‘Goya: Order and Disorder’ captures humanity

By Jillian Jennett
Contributing Writer

GoyaFrancisco Goya is known as one of the greatest artists of the late 18th and early 19th centuries, and as the most important Spanish painter of all time. A renowned Romantic period artist, portraitist, and the last of the Old Masters, he is kind of a big deal. We are lucky enough to be living down the street from the largest collection of his works in 25 years.

Goya uses a variety of mediums in his work, from what the casual observer would call “messy” first sketches all the way to artfully painted oil on canvas. The experience of moving from room to room through the exhibit is simply something that you have to experience to understand. The use of shadow, light, and everything in between captures a certain kind of joy and sadness one does not find in many pieces.

“Goya: Order and Disorder” is the fruit of a five-year-long labor by Frederick Ilchman and Stephanie Loeb Stepanek, two of the MFA’s top curators, who collaborated with hundreds of individuals both in and outside of Boston to bring this truly incredible exhibit to life. Getting one of the Old Master’s works is not easy, but nearly a hundred is almost unheard of. They managed to accomplish the impossible and truly gave the city of Boston a gift.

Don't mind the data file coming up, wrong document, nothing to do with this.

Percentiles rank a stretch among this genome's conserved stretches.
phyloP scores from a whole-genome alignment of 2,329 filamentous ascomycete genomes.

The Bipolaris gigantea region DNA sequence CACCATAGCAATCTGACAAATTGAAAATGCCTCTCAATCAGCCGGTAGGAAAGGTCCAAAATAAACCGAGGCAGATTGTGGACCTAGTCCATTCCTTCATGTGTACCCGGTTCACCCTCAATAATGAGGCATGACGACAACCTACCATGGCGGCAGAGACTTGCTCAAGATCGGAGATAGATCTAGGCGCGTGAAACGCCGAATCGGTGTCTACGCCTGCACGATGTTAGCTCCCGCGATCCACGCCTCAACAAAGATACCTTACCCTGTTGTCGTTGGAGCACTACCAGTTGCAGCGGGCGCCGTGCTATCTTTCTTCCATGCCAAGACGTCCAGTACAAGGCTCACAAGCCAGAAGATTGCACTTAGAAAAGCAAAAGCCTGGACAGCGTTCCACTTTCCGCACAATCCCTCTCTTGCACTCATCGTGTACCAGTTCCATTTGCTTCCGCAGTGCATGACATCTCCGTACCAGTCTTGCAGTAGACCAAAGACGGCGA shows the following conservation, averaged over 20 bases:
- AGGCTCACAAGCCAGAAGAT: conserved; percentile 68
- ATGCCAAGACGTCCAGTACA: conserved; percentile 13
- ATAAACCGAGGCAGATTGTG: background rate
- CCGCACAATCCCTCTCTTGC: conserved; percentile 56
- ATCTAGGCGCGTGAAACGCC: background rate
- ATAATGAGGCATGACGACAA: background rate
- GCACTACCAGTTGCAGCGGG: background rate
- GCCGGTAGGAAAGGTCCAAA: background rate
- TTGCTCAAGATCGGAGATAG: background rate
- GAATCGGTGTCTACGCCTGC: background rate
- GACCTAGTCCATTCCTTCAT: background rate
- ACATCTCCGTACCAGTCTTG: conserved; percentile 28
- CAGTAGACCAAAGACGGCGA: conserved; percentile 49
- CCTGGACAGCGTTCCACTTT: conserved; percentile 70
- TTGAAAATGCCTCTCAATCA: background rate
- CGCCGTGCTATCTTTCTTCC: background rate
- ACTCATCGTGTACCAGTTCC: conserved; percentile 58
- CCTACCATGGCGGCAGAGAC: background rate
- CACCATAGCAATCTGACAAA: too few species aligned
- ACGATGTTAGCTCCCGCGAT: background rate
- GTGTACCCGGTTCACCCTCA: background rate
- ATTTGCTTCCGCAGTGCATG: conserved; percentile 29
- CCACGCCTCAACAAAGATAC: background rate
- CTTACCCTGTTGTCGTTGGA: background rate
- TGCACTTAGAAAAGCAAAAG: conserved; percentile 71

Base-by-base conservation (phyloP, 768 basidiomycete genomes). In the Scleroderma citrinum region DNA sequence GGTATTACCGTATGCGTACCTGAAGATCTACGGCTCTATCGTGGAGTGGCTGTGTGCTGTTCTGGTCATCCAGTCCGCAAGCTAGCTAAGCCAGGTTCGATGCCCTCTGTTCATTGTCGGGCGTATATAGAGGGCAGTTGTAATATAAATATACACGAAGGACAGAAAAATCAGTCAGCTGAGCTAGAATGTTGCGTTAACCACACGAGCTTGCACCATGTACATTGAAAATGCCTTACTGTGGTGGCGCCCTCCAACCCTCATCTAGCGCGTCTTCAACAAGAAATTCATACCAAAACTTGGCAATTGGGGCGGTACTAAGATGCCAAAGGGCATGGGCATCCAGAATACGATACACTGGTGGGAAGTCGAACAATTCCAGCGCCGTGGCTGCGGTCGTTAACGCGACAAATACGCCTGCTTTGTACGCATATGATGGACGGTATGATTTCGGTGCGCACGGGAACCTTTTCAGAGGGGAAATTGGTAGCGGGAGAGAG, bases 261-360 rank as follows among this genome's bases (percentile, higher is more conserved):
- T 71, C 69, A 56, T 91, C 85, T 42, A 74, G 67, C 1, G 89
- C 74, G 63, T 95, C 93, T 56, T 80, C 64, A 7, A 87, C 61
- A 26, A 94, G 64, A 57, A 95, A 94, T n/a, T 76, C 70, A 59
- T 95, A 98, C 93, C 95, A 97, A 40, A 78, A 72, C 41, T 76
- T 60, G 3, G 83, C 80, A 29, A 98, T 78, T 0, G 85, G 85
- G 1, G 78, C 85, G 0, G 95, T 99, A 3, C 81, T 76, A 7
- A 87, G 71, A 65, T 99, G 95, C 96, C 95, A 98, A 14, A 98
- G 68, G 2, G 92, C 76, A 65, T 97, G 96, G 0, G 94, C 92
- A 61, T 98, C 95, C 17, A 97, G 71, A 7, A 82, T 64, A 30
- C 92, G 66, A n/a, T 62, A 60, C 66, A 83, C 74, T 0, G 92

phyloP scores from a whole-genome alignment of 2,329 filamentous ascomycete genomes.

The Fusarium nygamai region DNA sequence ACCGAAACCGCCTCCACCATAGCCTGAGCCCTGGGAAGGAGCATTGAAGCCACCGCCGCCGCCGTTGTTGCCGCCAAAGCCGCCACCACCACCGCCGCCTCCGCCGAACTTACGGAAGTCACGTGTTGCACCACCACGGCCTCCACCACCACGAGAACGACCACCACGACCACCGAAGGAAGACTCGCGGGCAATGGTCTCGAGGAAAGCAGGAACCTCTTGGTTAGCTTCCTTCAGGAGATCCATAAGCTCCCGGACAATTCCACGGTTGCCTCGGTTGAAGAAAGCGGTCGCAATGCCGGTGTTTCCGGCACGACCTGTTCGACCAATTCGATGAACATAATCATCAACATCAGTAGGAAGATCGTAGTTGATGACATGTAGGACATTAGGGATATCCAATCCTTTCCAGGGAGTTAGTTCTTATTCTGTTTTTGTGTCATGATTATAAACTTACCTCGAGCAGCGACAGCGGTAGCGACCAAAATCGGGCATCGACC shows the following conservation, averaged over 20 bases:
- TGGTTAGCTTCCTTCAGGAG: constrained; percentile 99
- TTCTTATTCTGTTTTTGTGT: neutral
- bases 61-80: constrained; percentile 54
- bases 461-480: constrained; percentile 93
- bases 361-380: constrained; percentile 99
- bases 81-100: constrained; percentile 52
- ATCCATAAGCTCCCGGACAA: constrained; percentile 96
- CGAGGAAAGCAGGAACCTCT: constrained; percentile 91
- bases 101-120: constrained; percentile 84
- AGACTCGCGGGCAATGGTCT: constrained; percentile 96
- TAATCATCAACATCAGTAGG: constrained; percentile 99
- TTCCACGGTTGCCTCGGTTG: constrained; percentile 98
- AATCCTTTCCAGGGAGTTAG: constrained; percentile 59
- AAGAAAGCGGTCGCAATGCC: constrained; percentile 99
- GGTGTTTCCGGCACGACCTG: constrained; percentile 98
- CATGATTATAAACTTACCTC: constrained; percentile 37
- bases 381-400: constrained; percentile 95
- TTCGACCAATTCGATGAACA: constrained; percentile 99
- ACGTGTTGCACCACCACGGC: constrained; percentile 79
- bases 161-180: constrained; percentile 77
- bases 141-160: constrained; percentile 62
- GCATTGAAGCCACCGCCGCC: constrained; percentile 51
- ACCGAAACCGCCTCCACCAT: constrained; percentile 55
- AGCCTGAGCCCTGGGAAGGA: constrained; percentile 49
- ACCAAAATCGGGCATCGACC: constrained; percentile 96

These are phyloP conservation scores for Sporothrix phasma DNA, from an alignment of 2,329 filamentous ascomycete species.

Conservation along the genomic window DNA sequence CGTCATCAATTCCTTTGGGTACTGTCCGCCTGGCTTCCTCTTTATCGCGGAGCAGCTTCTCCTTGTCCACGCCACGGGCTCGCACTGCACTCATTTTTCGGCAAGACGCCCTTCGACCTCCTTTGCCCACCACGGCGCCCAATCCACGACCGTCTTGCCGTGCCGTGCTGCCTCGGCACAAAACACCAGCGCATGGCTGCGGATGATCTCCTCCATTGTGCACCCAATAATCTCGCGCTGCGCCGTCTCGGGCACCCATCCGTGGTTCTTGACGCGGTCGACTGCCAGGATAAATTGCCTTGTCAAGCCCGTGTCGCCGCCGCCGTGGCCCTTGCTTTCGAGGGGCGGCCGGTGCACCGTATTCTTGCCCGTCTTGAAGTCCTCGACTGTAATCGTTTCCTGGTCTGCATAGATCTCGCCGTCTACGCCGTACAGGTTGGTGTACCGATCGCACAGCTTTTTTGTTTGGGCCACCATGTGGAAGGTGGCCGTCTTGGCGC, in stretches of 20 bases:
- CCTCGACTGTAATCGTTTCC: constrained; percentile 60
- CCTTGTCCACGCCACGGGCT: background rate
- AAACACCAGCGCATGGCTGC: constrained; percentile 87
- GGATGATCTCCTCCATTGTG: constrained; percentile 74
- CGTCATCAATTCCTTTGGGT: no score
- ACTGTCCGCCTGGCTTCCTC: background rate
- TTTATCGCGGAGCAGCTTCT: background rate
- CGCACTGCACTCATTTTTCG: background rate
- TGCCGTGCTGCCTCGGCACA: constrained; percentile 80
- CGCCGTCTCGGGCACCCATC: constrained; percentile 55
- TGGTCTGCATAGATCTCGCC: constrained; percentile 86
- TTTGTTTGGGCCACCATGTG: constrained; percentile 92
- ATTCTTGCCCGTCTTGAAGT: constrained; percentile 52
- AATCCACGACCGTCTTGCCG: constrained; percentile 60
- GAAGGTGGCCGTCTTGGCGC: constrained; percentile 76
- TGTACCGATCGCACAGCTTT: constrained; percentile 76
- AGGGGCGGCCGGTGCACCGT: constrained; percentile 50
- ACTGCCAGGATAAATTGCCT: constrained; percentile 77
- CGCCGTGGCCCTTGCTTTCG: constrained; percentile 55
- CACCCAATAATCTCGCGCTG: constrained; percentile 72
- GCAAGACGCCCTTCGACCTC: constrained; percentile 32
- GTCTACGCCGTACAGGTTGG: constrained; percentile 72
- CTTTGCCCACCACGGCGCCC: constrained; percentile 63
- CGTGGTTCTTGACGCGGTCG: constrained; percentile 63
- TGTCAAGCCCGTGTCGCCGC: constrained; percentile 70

The exhibit on display is the first of its kind, organizing his works not by year or by collection, but by mood and theme. The exhibit contains 99 of Goya’s works from 44 lenders worldwide. The varied collection hails from museums such as the Louvre, the Metropolitan Museum of Art, as well as several private collections, with 15 of these works never before seen in the U.S., or even the North American continent.

As Simmons students, we get to see it for free. You may or may not know that, if you show the MFA employee at the ticket desk your Simmons ID, you get access to every exhibit in the museum. While it’s tempting to skip over Goya’s secluded hiding place, down a flight of stairs from the main atrium, it is truly worth it.

Act fast! This exhibit will be gone by Jan. 19, so if you don’t catch it before second semester starts up again, you just might miss out on the exhibit of a lifetime.

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